Take out the Oyumaru with tongs (I bought a $2 ladel at the same general store--still alive!) and wipe it off with paper towel. Then squish it out into chunks onto some wax paper. While it's still soft--you have about 3-5 minutes--squish your masters down into the Oyumaru. For my first effort I jammed some random parts I had lying around--a couple of V8 heads, a cool Cobra air cleaner, and a master cylinder--into the Oyumaru, and let it cool (once the masters are set, you have to let Oyumaru cool before you do anything else with it....) Then I slapped a second piece of Oyumaru on top creating a cheap and dirty squish mold. No release agent is used--so the first piece has to be really cool or the two mold pieces will stick together, trapping the master inside.



After everything's cool, I pulled the mold halves apart, removed the masters, and was ready for a resin pour.....




After pouring 1:1 resin and letting the cast parts sit for about 1/2 hour, I demolded. Bad news: The results were barely usable. Perhaps it was a mistake to try to jam 4 pieces into such a small chunk of Oyumaru....I should have been more generous with amount of mold I used for each piece. And I probably should have waited longer before demolding.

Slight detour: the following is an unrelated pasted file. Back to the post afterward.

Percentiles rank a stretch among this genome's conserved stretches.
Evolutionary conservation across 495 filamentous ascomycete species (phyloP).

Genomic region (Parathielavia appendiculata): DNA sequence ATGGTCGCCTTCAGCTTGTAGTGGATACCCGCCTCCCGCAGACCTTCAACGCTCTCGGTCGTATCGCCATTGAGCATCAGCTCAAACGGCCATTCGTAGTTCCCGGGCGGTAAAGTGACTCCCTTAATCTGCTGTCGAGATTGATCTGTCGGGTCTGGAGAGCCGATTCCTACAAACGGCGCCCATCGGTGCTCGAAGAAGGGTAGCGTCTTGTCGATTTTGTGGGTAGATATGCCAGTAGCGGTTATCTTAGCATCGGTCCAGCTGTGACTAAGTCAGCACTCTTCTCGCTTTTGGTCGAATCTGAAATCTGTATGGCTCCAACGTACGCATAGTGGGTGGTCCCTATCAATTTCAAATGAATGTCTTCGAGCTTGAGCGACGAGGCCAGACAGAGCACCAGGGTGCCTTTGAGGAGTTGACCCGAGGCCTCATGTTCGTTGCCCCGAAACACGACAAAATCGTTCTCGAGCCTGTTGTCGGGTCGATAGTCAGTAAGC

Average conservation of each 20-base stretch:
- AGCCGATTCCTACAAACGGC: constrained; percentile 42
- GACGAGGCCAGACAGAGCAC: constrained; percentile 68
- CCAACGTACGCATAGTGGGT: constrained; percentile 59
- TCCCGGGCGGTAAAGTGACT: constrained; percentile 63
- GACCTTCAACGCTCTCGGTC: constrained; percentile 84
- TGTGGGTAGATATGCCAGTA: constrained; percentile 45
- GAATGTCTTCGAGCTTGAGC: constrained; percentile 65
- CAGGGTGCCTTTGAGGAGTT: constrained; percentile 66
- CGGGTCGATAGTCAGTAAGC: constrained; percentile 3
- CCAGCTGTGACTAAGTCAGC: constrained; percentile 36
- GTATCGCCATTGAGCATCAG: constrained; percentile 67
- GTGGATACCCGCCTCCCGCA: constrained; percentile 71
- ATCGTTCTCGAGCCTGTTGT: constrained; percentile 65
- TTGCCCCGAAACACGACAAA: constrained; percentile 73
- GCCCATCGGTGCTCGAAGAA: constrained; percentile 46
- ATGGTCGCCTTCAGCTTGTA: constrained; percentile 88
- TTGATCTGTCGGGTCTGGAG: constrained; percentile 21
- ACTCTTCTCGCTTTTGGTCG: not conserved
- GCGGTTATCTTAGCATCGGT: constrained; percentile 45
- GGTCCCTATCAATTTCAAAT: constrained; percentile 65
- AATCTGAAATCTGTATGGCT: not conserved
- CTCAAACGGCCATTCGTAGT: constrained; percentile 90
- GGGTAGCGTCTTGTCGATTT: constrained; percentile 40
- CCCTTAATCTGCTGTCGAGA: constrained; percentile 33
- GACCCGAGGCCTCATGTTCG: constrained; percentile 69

Back to the drawing board....I have heard (not tried it yet) that you can't use that perfect Oyumaru mold you created last Sunday over and over; with each subsequent pour the cast becomes a bit more flabby and inaccurate. But the upside--that I have seen already: if your Oyumaru mold is NG, or you're done with it, throw it in boiling water and start again....yes, you can indeed use Oyumaru over and over.



For the second attempt with Oyumaru I created 4 molds, composed of 6 Oyumaru chunks: two one piece molds for two Cobra air cleaners; a two piece squish mold for a small block Chevy oil pan, and a two piece "true" mold for the master cylinder/vacuum boost out of the Revell 1:24 69 Superbee I'm working on right now.



The only thing I did differently than the first run, other than using more Oyumaru for each cast, was to put the true 2 part mold into a vice and pour the resin into the top (as you would with an RTV type mold). Some things can't be squish molded no matter what! I found that with Oyumaru you can't crank the vice down too tight or it will deform the mold....which will ruin the casting....



Here are the finished pieces. Not perfect, but, not too bad. The only thing I had real trouble with--I am still not getting the hang of this in general--is the "true" 2 piece mold. The master Cylinder/vacuum boost looked like it had a huge (1/8") air bubble trapped so it was unusable. During clean up I cut off the motor mounts from the oil pan, but that's not Oyumaru's fault, it's mine, and that's OK.

This is just for practice, right? In general Oyumaru works for cheap and quick casting. Next time I need to make a one-off copy of a simple piece quickly this will be the way I go.